Posts Categorized: The Laura Cardinal Project

I admit it: I thought ebooks were a fad. In 2010 I had been beating my head against the wall for three or four years after my last book deal with a New York publisher. I couldn’t sell a book to save my life.

So my husband and I began putting up all the books we’d gotten the rights back to. I thought it wouldn’t work out. But I liked designing the covers with him.

And it didn’t work out. At least not at first. My best bud and fellow New York Times Bestselling author, Carol Davis Luce, was also putting up a book. We launched our first books on Amazon in the fall. And I promptly sold about one book a month for three or four months. One. Not a very good business model, right? Eventually, Carol and I started selling about seven books apiece. It was an arms race, sort of.

With very few arms.

Everything changed the following February. I was looking at my numbers and all of a sudden I had sold 300-plus books in the course of an hour! What was that all about?
Laura Cardinal Series by J. Carson Black
And it didn’t end there. My books started selling like hotcakes—if hotcakes were on the internet and were strapped to a rocket. By June I sold 10,000 books in the Laura Cardinal series. I got up to 300,000+ before I stopped counting. My friend Carol was doing just as well. It was the Wild West and we were like those homesteaders who put up stakes in rich bottom land and ran cattle on the range, ready to build a dynasty.

And it lasted a long time. I joined other authors in various promotions. And we all sold like flapjacks at a church breakfast.

But the thing was, for most of that wild and crazy time, I didn’t write at all. It was like watching the stock market. I sat around eating cheese crisps for lunch, my face ten inches from the computer, hitting refresh on the browser, watching as my numbers went up and up and up.

I wasn’t an author anymore. I was an e-trader.

After a while (a good LONG while) the numbers started to fall off and it wasn’t as much fun anymore. Nobody likes to go downhill, and there was no way I could sustain those kinds of numbers.
The Shop by J. Carson Black
Then I sold The Shop in a two-book deal to Thomas & Mercer. But that meant I needed to write another book. It was a tough one to write, because I really missed sitting on my ass eating cheese crisps and watching my numbers. But finally I got into the story and wrote the best book I could. Icon was born.
Icon from NYT thriller author J. Carson Black
I look back on those days and think of it as a haze. As if I’d been swallowed down the rabbithole.

But I have to admit, those cheese crisps tasted darn good at the time.

Categories: Publishing Hub-Bub The Laura Cardinal Project The Shop The Writing Life

Imagine an author saying words are cheap. Words are everything to an author, right? Well, yes and no.

Here are a few things that I’ve learned about MY words over the years.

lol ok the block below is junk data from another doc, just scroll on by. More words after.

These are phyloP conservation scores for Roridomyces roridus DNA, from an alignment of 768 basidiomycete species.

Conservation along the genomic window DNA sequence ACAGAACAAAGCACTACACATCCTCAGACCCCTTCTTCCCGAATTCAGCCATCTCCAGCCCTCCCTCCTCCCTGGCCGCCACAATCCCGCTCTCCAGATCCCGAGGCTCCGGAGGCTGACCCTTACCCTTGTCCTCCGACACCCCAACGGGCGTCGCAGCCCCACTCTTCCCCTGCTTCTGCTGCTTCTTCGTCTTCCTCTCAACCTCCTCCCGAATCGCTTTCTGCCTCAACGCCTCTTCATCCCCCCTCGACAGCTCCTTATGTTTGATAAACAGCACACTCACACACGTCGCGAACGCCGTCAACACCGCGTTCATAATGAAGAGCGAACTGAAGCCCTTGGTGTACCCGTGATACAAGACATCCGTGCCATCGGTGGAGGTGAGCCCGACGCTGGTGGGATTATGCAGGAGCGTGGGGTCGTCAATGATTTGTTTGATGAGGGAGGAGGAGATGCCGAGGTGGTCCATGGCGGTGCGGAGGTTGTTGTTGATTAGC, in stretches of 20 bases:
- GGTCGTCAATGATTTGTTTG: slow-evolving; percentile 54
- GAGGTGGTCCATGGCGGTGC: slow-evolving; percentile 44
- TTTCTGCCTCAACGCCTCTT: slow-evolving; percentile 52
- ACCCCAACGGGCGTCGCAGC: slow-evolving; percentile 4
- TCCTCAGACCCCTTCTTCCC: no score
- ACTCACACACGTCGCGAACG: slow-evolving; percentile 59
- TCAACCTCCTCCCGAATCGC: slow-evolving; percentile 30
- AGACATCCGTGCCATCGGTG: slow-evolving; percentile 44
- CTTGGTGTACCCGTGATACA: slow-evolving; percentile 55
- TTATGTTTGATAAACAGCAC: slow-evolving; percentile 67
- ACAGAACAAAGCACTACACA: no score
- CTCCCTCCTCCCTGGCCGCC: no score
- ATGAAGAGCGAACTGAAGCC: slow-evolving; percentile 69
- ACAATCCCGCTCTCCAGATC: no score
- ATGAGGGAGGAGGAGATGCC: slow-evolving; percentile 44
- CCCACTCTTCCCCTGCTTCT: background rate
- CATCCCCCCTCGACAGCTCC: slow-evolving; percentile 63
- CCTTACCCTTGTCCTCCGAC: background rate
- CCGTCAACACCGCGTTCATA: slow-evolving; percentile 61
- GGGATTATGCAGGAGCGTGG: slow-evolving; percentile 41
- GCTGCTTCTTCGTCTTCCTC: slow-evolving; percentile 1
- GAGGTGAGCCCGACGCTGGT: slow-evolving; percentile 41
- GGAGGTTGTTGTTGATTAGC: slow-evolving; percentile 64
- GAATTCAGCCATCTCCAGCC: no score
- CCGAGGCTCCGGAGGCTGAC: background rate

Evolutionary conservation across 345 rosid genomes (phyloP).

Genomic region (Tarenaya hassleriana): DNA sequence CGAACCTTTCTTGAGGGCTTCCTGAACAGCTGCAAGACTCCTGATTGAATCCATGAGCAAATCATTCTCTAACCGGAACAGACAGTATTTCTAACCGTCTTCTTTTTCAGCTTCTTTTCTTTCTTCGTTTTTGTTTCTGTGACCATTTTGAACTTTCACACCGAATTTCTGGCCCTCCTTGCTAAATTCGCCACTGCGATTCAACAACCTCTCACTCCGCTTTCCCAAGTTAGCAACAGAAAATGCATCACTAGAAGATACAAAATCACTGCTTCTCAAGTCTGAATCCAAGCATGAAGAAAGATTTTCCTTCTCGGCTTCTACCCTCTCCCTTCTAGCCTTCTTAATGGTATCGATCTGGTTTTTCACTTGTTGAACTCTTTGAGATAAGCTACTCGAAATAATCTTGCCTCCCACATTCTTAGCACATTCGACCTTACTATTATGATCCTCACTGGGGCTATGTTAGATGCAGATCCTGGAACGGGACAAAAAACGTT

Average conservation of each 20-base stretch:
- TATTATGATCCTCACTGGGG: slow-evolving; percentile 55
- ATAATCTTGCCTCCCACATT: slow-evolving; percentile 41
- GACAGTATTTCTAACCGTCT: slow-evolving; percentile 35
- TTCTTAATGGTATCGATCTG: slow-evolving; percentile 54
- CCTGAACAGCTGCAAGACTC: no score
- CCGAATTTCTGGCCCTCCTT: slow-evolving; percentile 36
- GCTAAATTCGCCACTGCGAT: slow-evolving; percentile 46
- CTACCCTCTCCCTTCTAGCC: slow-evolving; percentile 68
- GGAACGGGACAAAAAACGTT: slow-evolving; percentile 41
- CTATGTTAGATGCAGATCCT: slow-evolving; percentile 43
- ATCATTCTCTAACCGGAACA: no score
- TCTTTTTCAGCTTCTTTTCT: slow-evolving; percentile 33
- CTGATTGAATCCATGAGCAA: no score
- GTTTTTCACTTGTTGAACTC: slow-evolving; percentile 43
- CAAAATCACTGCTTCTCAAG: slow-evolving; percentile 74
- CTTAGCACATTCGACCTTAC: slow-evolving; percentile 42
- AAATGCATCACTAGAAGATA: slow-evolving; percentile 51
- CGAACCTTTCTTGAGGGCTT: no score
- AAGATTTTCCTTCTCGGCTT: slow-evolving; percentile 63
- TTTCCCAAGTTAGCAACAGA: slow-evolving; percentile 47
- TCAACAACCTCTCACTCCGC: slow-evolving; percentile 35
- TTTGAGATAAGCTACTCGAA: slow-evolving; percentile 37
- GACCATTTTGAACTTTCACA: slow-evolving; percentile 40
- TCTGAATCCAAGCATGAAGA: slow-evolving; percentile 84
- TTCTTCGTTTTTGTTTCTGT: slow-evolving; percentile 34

1. I prize a well-turned sentence and a great paragraph and become attached to them.
  2. When I have to cut that well-turned phrase or paragraph it pains me. For a while. Sometimes I copy and paste it somewhere else, hoping to reuse it, but that almost never happens.
  3. But story comes first. And stories shift as they go along. And something can be elegant and beautiful, or strong and vital, and still be wrong for the turn I’m taking. More pain! 🙁
  4. I start writing and keep writing until I get to the end of a scene, even when I don’t know where I’m going, so sometimes I have to start over and write the whole thing over again from a new perspective or after more plot ideas come to light and change the slant of the narrative.Hat Tip: Did you know that the great thriller writer T. Jefferson Parker wrote his first book 7 or 8 times? he just threw out the last draft and started afresh each time.
  5. Here’s the kicker: those words and paragraphs are not lost. I see them this way. They are like trails emblazoned across a mountain. They might peter out, they might not be the right trail, but you get to know the topography of the land, you get to know the general area, you know where you had to turn back, and so you blaze a NEW trail. And the new trail sometimes follows very closely to the old one, but it is more efficient. It is a better way to get over the mountain.


Categories: Laura Cardinal The Laura Cardinal Project The Writing Life

Good Morning, Homies!

Thank you for following along with me as I figure out this novella. So I thought I’d give this thing a name: The Laura Cardinal Project.

To catch you up, I came up with a novella, and I loved it so much I started writing it. Then tragedy struck, and I realized I couldn’t use the main character Cyril Landry. Fortunately, I have a deep bench, and the tough but gracious DPS homicide detective Laura Cardinal agreed to help out.

I woke up yesterday morning with an idea. How about a woman who shows up on Laura’s doorstep with a strange request: “I want you to investigate my murder.”

This is the jumping-off place for my story, and I want you to follow along with my process. You might even be moved to write your own story with your own characters (and a premise like this one.) Who knows?

What I came up with when my eyes popped open yesterday morning was intriguing and had a chance to go several ways. I’m sure you can think of some of them. Someone asking Laura to investigate her death AFTER THE FACT is pretty cool. It’s also what we in the trade call “The Inciting Incident.”

So if you’re at a party, you can throw that one around. “That was one heckuva inciting incident you had there,” or something like that.

I honestly don’t know how far we can take this in public…


Let’s find out!

Categories: Laura Cardinal The Laura Cardinal Project The Writing Life